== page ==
Resistance to allied troops was limited; at least 200 Iraqis have surrendered.
American and British forces advanced today through southern Iraq, some racing unimpeded across the desert, others meeting hostile fire. Hundreds of Iraqi soldiers surrendered, and U.S. officials said Iraq's command structure appeared to have disintegrated.
The allies reported their first combat casualty, a U.S. Marine with the 1st Expeditionary Force killed in southern Iraq. According to a comrade, the Marine -- whose name was withheld -- was shot in the stomach while his company was sweeping around a burning oil pumping station.
Twelve more Marines -- eight British and four American -- died when their helicopter crashed and burned in Kuwait. Officials said the crash was not caused by hostile fire.
Hoping the regime might capitulate, U.S. military commanders held back-channel negotiations with Iraqi commanders and refrained from all-out bombardment. Instead, U.S. missiles and bombs struck specific targets -- including the main presidential palace in Baghdad and strongholds of the elite Special Republican Guard.
Iraq denies casualties
Iraq's information minister acknowledged today that one of Saddam Hussein's homes was hit in the U.S. bombardment, but said no one was hurt.
"They rocketed the residence of his household," Mohammed Sa'eed al-Sahhaf said at a news conference. "But thank God, they are all safe."
Al-Sahhaf lashed out at the "criminal George Bush and his gang."
"They are superpower of villains. They are superpower of Al Capone," he said. "We will not allow them to get out of this quagmire which we trapped them in. They will see their end there."
U.S. officials said they had no definitive word on whether the Iraqi leader was caught in the attack, but indicated that medical workers were summoned to a compound in Baghdad after it was hit. The officials said Iraqi forces subsequently seemed cut off from their leadership.
The official Iraqi News Agency said 37 people were injured in the latest strikes on Baghdad, and Iraqi military said four soldiers were killed. There were no figures given on Iraqi losses in ground combat.
In the war zone, U.S. and British forces moved on a broad front, with infantry racing across the desert in thousands of tanks and trucks, plumes of dust in their wake, and Marines edging cautiously toward strategic oil towns and military outposts, calling in air support to take out snipers. In some cases, units were preceded by special forces teams.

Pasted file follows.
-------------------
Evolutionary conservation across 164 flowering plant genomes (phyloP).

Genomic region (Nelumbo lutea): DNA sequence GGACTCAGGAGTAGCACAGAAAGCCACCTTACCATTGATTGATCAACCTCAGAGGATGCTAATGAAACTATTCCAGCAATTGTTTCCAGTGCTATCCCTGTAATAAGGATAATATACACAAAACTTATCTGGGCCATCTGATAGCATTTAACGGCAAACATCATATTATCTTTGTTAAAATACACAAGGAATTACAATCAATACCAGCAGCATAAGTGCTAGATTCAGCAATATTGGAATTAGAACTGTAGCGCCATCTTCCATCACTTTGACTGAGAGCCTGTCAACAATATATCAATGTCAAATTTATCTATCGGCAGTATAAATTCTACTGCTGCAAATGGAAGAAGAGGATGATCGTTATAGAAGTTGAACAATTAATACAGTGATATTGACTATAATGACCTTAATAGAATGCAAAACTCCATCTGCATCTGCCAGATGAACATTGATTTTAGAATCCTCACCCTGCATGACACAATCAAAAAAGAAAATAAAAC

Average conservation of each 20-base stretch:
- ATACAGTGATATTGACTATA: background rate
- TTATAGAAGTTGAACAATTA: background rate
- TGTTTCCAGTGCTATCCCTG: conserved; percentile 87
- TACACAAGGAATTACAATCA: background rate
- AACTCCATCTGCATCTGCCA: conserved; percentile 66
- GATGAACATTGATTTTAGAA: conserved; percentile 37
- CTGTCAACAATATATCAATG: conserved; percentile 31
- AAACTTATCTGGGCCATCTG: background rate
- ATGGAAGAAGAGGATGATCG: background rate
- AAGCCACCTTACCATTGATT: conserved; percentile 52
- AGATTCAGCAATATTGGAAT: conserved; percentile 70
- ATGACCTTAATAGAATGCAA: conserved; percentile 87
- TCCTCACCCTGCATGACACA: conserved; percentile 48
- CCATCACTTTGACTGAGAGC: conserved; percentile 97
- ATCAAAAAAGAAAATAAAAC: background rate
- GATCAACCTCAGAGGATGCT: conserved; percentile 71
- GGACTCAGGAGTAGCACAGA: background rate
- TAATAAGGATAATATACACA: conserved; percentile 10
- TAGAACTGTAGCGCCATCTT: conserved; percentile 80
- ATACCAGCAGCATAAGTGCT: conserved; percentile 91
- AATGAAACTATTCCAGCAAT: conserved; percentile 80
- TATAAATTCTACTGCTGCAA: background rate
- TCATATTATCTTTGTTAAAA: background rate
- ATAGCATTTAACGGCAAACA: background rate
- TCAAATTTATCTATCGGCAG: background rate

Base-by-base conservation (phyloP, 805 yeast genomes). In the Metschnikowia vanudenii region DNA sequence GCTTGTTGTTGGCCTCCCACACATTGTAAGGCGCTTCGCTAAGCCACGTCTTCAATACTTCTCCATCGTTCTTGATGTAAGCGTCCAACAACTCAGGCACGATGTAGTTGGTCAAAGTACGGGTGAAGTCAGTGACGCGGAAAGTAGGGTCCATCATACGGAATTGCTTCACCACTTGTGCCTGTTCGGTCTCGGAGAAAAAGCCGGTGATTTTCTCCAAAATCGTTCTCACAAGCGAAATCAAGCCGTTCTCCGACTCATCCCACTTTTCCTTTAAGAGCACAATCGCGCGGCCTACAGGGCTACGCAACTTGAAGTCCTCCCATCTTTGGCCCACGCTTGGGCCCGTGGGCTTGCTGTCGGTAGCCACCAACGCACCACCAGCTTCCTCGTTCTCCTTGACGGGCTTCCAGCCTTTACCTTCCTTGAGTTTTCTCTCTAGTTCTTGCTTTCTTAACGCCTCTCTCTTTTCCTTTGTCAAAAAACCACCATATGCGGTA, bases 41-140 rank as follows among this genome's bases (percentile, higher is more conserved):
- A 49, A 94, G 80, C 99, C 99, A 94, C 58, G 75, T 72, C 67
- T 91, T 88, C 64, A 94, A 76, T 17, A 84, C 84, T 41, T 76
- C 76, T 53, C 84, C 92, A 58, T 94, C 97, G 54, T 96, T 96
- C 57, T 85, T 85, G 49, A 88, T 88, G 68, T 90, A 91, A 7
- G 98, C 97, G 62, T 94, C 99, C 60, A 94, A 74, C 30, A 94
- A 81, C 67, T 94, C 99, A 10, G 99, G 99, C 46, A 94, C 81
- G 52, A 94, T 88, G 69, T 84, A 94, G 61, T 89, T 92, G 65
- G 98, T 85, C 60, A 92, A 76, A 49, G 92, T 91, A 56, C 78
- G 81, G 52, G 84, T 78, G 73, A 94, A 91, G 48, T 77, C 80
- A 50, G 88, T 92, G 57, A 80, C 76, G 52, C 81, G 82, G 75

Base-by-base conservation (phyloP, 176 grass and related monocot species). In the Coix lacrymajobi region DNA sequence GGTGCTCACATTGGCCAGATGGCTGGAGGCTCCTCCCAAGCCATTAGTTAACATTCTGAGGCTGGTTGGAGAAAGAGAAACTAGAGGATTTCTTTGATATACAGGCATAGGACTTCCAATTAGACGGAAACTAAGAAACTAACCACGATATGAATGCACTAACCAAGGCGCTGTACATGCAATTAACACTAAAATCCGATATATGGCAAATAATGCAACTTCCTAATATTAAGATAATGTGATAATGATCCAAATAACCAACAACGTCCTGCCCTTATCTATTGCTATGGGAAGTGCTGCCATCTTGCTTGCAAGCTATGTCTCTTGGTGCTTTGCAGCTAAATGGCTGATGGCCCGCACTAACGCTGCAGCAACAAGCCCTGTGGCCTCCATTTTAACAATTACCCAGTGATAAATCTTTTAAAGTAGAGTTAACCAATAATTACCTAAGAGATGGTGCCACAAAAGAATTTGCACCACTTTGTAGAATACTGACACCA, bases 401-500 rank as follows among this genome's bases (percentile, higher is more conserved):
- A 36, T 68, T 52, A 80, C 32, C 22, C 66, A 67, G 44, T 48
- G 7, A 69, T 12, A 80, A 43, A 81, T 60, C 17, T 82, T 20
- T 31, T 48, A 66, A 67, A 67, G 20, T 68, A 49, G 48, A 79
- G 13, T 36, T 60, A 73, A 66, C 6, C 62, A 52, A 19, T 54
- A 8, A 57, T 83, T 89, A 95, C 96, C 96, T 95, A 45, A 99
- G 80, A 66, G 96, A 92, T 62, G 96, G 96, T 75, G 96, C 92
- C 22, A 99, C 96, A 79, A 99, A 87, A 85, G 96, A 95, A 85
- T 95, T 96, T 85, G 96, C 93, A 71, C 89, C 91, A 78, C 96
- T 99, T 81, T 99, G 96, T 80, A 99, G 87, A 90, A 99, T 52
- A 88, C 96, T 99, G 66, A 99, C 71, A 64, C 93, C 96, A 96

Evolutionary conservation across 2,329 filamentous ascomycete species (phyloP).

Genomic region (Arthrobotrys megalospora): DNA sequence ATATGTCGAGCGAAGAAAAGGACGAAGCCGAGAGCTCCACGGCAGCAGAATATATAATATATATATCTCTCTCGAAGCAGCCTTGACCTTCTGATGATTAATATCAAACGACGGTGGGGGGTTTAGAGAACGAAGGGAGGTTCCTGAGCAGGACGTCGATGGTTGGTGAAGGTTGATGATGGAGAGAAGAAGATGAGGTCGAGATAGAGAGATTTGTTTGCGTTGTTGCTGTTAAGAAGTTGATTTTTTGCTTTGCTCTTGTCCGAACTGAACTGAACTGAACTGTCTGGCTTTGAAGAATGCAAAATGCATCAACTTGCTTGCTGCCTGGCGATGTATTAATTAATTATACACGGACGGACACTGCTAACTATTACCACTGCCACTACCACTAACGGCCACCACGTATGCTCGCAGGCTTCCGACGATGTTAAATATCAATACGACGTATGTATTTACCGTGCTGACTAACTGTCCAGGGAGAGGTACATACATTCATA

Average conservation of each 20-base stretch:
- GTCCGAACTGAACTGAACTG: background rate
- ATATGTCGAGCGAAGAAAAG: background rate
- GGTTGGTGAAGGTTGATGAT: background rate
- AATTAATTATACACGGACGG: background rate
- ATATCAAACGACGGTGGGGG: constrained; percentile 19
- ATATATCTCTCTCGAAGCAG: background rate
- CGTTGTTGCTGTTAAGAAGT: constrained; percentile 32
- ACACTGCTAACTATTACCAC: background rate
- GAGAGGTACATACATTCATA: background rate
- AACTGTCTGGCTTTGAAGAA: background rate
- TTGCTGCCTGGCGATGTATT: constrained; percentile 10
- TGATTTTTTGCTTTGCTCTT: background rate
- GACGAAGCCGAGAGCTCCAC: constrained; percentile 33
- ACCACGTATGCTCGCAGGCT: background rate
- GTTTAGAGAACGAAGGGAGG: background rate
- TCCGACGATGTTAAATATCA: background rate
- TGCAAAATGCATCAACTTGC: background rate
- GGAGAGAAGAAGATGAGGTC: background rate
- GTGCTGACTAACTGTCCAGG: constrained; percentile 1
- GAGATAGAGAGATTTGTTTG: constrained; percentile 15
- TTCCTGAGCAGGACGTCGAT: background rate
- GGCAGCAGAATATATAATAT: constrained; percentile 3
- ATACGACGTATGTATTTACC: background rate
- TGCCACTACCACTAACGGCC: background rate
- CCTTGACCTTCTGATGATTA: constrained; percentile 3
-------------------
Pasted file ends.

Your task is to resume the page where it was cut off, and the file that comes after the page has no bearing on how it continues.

"There are signs of continuing Iraqi desertions and disagreement and division in all levels of the regime," said British Prime Minister Tony Blair.
U.S. Marines seized a portion of the main road leading from Kuwait to Basra, suppressing resistance from Iraqi mortars and arms.
Officers said the seizure could help speed the takeover of Basra, southern Iraq's largest city.
Overall, resistance to the allies was limited.
Within a few hours of crossing into southern Iraq, the 15th Marine Expeditionary Unit encountered 200 or more Iraqi troops seeking to surrender.
One group of 40 Iraqis marched down a two-lane road toward the Americans and gave up.
They were told to lie face down on the ground, then were searched by Marines.
Waving Iraqi civilians greeted members of the 1st Marine Division as they entered the town of Safwan.
"We're very happy. ... Saddam Hussein is a butcher," said a man in the back of a pickup truck, identifying himself only as Abdullah.
A woman fell at the feet of the Americans and embraced them, touching their knees.
Soldiers from the Army's 3rd Infantry Division also crossed into Iraq and encountered several Iraqi armored personnel carriers, destroying at least three, troops reported by radio.
British troops moved on the strategic al-Faw peninsula -- Iraq's access point to the Persian Gulf and the site of major oil facilities.
Iraqi troops set fire to 30 of the hundreds of oil wells in the region, British Defense Secretary Geoff Hoon said. Iraq has 1,685 oil wells and exported 2 million barrels daily before the war.